Even though she was not an especially social girl and this guy was obviously not a very social guy, she breaks the ice with a question she had been wondering about all day. Just how far is it around the perimeter of this place? He grunts, I dunno. She wonders passively what he’s in for and decides to take it all the way. Sure is a long drive from Phoenix she says, and sighs unambiguously. Seems like you could have driven to the moon and back just riding around in circles on this little bus all day. You think? Uh, huh, he grunts again as he brings the bus to an abrupt halt. She hops out jubilantly, assured that she has won the game. See you a-round, she cat calls defiantly in his general direction and shakes out her hair in the wind. Turning her eyes back to the bus, she uses two fingers to drag a strand of shiny copper quickly, coyly from her mouth and flip it around her left shoulder to lay in waves with the others on her back.

She feels good as the guard reminds her to remove all of her jewelry. Could you help me with this one? Thanks. Once you’re in, you have to board another bus. This one drives the bumpy dirt paths past the guard towers to the medium security yard and she can smell the anticipation of loved ones mingled with the stench of summer sweat and dirty diapers. She thinks, I can’t take this turn around. This is too much. But then the bus stops and the door opens and the air comes in a rush to dry the sweat on the back of her pale, slender neck. She dramatically lifts and drops her thick hair a couple times and fancies herself equestrian. Then the mirage of security is revealed beneath the shadows of a giant overhang designed to shield her from the desert sun or possibly bullets. It’s nothing more than a colossal outdoor cage. A cage that she will enter willingly and be locked in with all the others. There is no sound as deafening, no sound as heavy or as dismal as the sound of those cages closing in around you, maybe forever.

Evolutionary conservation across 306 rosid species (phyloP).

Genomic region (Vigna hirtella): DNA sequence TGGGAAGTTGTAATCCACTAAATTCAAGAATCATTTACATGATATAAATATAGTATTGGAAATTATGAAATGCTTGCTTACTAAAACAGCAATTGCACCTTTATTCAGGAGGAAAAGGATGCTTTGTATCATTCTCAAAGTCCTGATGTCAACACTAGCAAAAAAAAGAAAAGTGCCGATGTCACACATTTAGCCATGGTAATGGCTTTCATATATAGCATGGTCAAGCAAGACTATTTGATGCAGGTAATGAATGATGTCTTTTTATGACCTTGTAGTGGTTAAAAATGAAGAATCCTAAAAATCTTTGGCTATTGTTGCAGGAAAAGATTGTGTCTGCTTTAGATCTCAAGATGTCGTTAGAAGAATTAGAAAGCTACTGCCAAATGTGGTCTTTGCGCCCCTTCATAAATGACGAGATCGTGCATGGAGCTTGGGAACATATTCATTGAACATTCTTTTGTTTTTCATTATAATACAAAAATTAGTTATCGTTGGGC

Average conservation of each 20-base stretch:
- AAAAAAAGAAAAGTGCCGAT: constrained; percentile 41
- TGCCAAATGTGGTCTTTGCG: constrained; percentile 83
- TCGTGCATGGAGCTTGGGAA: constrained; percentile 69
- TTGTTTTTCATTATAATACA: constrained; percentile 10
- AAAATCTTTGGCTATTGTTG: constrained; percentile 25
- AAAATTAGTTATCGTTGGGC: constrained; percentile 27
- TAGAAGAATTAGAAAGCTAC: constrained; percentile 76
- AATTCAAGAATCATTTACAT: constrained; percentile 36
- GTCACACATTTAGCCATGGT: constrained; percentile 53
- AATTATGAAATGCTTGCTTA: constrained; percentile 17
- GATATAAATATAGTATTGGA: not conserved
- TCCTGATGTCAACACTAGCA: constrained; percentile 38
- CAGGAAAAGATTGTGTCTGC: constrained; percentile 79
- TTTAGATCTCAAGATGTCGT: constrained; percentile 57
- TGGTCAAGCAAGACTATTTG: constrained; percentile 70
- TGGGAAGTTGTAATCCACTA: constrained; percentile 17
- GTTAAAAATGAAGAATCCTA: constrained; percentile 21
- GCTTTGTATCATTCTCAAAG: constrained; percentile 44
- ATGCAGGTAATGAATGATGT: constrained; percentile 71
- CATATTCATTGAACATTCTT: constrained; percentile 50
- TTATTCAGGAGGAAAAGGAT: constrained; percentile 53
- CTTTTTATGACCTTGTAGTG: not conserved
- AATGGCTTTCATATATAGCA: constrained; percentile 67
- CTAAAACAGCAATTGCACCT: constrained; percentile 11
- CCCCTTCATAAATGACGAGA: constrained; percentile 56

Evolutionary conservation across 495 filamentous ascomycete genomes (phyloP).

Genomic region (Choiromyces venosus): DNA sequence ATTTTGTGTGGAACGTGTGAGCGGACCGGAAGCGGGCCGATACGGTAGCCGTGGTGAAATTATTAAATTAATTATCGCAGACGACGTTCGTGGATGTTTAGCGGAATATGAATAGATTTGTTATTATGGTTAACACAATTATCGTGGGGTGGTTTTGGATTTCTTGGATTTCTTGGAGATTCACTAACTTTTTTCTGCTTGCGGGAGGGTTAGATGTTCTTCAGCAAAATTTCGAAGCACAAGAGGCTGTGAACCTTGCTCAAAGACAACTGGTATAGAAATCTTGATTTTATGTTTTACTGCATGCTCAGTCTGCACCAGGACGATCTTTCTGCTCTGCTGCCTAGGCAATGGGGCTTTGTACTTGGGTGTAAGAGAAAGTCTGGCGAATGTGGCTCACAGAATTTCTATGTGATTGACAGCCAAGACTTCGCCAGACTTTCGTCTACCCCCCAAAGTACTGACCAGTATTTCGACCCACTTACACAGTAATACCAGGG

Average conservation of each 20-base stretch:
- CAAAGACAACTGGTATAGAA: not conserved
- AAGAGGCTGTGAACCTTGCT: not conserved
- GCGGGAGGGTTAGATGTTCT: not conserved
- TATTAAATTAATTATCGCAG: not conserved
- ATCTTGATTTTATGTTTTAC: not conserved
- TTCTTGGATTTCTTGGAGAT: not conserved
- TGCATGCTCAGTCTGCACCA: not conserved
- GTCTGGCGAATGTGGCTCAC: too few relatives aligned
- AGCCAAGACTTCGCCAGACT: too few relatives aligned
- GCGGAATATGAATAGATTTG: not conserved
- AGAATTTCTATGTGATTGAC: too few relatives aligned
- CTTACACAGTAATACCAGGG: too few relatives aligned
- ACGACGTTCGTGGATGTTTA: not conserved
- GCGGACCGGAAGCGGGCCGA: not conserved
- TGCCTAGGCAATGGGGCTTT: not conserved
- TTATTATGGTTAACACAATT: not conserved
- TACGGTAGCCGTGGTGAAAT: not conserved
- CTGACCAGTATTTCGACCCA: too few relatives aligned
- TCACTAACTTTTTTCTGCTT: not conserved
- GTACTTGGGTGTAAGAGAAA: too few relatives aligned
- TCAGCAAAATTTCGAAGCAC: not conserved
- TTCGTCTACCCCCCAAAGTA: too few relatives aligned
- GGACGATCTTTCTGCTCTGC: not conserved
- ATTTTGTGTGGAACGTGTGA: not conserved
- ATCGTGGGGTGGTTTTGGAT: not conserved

One can never tell when the apocalypse might suddenly come and where will you be? What if you’re just visiting and they never let you out? After that you go through a metal detector and they sit you all down at different tables arranged just so the residents will be back to back which means you are directly facing of these others while you wait for yours to show up, be called is what they say. There’s no hugging that room, you can hold hands on top of the table. You can stare, but can’t kiss. In Tucson they let you pick where you want to sit and wait but have to sit until yours is next your table then can stand and hug and kiss but not too much. My guy is walking that walk the walk that is just a hop-skip away from a full-out sprint and practically collide into each other like freight trains with the momentum I’ve gained just standing up from my chair. God, I miss you. He’s tall and my head rests on his chest and yes, we remembered at that instant what it had been like to hold each other similarly in a different place to fall from the sweet embrace on down to the soft grass of the park where we always walked for miles and miles just waiting for the sun to come up and it’s hard to let go so I look up and he looks down and the kiss is quick and wet and it wants to last forever but were like two school kids and this is our first time and we are sure that we will be caught. Caught up in the fire that would surely rise up from our loins and ignite the touch of our lips like flint to flame.

 [DM1]Civil War in Arizona

The most significant Civil War battle in Arizona took place near Picacho Peak on April 15, 1862, when an advance detachment of Union forces from California attacked a Confederate scouting party. The battle lasted for 1-1/2 hours, and three Union soldiers were killed. Every March, “The Civil War in the Southwest” comes alive again as over two hundred re-enactors converge on Picacho Peak on foot and horseback. Visitors enjoy viewing exciting mock battles that took place in Arizona and New Mexico during the Civil War. Also on display at the March reenactment are recreated military camps and living history demonstrations.